Sure, looking outside your geographic comfort zone can be difficult and even stressful. But you can open a whole new world of talented candidates with the ability to take your company to the top.

This article is provided for informational purposes only and is not intended to offer specific legal advice. You should consult your legal counsel regarding any threatened or pending litigation.

  1. Robert Dromgoole

    Just about every scientist & engineer we hire we have to relocate to a desert, 4 hours south east of Seattle and most take pay cuts, we have little to no brand and we offer no bonus opportunities, no stock but yet we still have a 95% offer acceptance rate. Each of these hires requires high touch and work. If we searched locally we’d utterly fail. I couldn’t imagine a company that wouldn’t relocate great talent. Companies actually do that today and survive? That sounds like 1960.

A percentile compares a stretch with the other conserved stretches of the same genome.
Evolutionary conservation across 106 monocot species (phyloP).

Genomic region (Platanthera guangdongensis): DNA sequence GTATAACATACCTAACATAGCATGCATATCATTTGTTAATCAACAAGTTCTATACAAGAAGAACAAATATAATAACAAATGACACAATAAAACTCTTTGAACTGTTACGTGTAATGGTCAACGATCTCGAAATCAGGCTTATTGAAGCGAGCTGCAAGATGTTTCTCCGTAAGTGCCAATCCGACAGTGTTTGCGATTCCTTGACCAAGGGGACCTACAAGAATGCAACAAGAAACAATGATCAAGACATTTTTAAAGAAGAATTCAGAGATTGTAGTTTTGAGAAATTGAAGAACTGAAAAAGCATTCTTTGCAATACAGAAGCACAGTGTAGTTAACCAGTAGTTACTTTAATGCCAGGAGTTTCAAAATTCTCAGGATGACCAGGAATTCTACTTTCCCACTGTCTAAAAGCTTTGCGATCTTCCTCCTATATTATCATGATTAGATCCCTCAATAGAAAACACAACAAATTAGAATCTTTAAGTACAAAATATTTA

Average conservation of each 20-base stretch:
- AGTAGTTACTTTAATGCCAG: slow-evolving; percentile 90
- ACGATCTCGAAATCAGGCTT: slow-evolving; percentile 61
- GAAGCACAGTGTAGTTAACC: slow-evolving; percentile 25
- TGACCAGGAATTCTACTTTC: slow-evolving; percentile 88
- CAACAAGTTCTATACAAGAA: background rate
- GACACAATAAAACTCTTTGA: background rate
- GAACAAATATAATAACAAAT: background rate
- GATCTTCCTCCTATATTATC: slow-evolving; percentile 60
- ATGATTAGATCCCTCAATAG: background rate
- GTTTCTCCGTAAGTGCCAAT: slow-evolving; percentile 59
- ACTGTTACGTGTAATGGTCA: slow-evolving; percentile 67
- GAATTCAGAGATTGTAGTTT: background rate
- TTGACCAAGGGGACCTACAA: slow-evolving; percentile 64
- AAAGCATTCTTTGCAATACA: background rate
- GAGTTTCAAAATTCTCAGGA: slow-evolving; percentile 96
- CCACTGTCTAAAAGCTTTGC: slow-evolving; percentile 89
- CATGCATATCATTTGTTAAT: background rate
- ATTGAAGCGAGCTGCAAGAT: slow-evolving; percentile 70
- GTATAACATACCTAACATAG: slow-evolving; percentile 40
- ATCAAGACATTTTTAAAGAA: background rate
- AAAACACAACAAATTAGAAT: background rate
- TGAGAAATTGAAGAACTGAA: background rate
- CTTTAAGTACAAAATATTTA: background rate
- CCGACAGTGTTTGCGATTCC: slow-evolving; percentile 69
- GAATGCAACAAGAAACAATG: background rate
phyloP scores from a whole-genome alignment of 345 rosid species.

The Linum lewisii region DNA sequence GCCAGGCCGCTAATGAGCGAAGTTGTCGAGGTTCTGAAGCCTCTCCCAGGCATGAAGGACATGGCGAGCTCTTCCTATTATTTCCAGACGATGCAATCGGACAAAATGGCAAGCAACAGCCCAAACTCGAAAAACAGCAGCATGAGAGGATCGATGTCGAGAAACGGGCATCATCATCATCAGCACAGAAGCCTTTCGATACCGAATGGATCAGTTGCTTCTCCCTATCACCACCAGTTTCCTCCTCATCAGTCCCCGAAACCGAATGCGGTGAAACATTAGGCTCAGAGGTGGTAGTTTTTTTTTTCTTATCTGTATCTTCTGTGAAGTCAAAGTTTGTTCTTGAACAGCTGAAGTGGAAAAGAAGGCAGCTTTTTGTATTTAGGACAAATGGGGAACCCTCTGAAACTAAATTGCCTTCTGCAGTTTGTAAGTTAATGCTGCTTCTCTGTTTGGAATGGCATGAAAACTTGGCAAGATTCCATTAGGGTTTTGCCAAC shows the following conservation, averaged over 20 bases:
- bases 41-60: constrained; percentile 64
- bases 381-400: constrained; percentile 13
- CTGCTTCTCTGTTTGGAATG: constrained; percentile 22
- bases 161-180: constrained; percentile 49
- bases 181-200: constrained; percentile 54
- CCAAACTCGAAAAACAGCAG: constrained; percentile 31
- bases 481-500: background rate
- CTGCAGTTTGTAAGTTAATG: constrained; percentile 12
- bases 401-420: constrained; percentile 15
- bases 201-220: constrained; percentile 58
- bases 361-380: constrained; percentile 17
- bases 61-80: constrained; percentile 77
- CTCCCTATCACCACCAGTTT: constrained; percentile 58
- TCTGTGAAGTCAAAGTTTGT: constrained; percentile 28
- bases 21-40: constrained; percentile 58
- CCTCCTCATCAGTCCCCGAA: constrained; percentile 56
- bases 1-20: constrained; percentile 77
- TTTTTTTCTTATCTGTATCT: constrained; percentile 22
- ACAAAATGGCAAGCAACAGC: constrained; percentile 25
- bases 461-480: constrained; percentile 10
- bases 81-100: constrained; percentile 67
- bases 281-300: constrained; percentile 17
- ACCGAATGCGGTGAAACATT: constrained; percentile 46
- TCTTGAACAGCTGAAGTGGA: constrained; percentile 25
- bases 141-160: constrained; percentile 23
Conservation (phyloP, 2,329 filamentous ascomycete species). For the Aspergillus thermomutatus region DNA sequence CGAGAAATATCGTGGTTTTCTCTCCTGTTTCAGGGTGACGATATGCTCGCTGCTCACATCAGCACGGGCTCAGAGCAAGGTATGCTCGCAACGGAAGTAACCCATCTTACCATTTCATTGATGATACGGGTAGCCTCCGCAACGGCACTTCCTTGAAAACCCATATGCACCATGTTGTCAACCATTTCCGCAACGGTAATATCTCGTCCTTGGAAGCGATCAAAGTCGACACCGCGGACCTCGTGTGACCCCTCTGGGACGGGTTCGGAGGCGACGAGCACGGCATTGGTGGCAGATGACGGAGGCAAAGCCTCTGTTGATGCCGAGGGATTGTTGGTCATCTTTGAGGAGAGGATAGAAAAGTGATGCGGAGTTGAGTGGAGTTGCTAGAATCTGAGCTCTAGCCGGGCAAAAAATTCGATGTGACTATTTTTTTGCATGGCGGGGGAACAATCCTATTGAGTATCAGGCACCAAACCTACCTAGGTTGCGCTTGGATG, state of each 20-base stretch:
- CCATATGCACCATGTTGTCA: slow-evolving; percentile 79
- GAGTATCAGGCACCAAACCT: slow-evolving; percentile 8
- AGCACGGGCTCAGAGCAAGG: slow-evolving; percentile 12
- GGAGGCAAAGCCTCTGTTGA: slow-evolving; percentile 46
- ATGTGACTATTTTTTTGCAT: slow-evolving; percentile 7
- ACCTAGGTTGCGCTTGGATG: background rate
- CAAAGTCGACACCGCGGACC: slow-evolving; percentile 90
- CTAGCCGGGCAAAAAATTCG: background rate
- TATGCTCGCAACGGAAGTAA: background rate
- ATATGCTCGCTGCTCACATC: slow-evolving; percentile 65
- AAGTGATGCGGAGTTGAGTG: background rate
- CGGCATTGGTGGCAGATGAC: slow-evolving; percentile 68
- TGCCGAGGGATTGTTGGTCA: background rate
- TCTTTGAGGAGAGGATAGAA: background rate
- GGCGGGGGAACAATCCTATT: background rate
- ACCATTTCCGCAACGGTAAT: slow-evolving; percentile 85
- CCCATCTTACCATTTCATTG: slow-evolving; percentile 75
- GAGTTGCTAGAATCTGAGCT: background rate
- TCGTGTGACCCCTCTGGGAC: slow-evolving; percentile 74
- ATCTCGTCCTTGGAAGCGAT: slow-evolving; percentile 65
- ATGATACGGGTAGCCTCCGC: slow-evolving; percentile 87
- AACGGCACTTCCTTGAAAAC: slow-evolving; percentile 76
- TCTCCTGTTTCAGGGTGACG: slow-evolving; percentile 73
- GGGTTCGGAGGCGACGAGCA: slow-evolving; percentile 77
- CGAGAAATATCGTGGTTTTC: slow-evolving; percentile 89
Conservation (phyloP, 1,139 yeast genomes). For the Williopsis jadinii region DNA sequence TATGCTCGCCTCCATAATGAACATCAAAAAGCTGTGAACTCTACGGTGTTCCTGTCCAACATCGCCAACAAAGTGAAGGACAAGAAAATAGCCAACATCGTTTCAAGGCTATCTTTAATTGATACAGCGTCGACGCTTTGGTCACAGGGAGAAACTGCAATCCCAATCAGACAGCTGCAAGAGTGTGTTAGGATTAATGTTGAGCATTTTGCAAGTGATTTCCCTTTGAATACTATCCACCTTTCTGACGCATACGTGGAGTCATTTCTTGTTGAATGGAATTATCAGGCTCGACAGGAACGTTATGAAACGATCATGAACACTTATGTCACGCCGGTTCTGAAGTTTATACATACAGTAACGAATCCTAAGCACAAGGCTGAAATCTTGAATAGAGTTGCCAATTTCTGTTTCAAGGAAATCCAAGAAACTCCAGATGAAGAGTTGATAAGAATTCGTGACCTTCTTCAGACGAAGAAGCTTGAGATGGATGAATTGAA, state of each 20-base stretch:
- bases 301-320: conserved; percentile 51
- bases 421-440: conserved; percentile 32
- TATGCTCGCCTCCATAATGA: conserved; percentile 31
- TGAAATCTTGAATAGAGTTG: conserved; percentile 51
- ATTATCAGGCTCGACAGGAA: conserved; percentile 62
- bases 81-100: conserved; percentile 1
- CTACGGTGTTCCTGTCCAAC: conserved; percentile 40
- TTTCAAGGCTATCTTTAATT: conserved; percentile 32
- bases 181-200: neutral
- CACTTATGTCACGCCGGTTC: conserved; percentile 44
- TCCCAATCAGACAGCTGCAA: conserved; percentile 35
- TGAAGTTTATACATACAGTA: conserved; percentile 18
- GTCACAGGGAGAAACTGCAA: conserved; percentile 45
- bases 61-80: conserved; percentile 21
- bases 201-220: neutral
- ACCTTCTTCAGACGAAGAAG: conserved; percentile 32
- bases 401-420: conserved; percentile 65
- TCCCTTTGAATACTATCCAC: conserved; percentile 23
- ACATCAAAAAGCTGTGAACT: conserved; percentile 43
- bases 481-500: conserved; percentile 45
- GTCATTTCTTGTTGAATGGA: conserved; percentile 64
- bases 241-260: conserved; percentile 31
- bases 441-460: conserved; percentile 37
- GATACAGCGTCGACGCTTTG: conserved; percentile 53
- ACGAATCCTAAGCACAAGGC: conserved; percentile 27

2. Josh Tolan

    Hi Robert! You would be surprised how often we hear or read of job descriptions that limit their applicants to a specific city or list ‘relocation not provided.’ While it seems a thing of the past, it’s something that still occurs today. It’s even common for the HR manager/recruiter to go ahead and accept the applications, yet sort them out based off of where a candidate has listed their hometown. With such a competitive job market companies are indeed doing this and surviving BUT they’re not allowing themselves to choose from the best talent when they limit themselves like this. Glad to hear your company has had such a strong acceptance rate. Clearly you’re doing something right if people continually want to work there despite any added incentives!